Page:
|Problems & Constraints
of the Industry
The following are the identified
problems and constraints that hinder the growth and expansion
of the sugar industry in the Philippines, specifically in the
Bicol Region and the province of Camarines Sur:
1. Low Productivity
Records show that the average
yield of sugarcane per hectare in Bicol and Camarines Sur in
crop year 2000-01 is 43 ton or 50.52 bags of sugar per hectare,
which is 39% way behind the average yield of 70 tons/ha of sugarcane
or 70 bags of sugar in Bukidnon and Negros sugar districts.
Following are some of the factors
that contribute to low farm productivity of sugarcane plantation
in the region/province:
a). Use of Old released Variety
Sugarcane planters in the districts
are not particular in choosing the right cane variety to use.
Majority about 65% still use the old variety, Phil 6667, Phil
56226 and Phil 6723 released in 1974. Some other, about 13%
practiced the use of mix varieties (Refer to Table 3).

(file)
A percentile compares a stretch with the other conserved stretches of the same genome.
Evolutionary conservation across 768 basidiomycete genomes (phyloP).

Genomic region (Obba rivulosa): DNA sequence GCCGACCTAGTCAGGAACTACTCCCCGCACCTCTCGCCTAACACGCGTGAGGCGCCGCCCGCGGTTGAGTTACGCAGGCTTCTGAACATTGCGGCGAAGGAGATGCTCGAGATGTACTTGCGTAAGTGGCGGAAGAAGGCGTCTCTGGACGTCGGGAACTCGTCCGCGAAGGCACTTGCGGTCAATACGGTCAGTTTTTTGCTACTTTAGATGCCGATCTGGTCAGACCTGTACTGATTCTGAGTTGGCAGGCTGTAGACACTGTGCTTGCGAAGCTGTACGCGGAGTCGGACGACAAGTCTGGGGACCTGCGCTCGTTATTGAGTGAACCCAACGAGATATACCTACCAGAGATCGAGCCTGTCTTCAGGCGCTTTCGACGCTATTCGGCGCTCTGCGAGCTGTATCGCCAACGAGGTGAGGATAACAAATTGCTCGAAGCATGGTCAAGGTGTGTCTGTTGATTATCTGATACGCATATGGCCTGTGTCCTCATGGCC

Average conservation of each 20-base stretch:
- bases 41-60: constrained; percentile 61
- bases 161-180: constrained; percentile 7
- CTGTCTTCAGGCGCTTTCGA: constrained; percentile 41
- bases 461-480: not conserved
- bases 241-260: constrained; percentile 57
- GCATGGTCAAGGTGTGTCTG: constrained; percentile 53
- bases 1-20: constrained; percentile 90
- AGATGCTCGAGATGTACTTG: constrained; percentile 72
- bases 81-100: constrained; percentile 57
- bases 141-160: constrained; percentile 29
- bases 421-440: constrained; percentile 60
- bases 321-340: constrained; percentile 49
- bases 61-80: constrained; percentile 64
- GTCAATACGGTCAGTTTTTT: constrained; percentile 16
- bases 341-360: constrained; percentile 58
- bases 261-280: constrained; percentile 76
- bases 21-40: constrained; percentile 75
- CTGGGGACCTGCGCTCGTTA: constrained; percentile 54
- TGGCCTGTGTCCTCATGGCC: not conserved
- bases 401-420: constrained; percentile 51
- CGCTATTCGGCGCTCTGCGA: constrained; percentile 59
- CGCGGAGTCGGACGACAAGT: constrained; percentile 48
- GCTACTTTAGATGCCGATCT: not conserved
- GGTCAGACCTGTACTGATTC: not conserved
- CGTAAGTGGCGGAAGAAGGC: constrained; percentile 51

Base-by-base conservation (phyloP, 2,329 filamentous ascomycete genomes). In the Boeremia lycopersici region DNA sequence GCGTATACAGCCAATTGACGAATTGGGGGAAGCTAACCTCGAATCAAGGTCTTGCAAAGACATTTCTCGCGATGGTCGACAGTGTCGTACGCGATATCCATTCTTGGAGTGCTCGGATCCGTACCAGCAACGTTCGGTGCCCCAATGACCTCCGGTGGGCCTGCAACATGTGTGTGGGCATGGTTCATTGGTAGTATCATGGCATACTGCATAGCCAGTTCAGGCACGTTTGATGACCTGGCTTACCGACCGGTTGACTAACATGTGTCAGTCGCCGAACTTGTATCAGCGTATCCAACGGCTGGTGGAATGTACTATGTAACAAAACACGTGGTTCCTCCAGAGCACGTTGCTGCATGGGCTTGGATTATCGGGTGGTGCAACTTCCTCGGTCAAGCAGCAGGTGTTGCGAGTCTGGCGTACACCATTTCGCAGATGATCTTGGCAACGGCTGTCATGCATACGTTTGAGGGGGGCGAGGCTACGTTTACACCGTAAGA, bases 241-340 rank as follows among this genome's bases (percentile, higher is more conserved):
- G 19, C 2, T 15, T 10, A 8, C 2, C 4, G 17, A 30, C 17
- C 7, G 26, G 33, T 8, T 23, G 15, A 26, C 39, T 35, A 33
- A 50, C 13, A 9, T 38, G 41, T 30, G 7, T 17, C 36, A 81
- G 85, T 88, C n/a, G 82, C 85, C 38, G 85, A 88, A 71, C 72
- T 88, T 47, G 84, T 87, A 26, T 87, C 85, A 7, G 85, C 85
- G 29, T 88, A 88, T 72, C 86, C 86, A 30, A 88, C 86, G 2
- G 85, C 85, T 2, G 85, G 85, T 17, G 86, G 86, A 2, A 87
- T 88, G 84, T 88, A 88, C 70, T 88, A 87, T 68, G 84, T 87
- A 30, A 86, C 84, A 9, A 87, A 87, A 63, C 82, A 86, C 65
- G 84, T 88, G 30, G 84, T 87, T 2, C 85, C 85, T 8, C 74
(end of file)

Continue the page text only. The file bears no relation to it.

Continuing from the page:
b) Inability of Many Farmers
to Apply the Necessary Farm Inputs
Majority of the planters about
83% are considered small farmers (below 5 hectares) with income
below the poverty level hence cannot afford to sustain the input
requirement in sugarcane farming without outside financial support.
As they are relying solely from the releases of production loan
from cooperatives and or PENSUMIL, right time and rate of application
of fertilizers and other farm inputs is hardly observed. Fertilizer
application is usually late and most of the time one time application
c) Solely Dependent from Rain
Water for Irrigation
Almost all sugarcane plantations
are dependent on rainfall for its water requirement. Hence time
of application of fertilizer is affected. Based on PATDAN reports,
irrigation can increase yield to as much as 100 MT cane per hectare,
which means an increase of 78.6% from the present national
average of 56 MT per hectare and 132.5% from 43 MT per
hectare for Bicol.
d) High Cost of Starting Capital
and Production Inputs
Sugarcane production requires
quite big amount ranging from P 31,000.00 to P 36,000.00 (please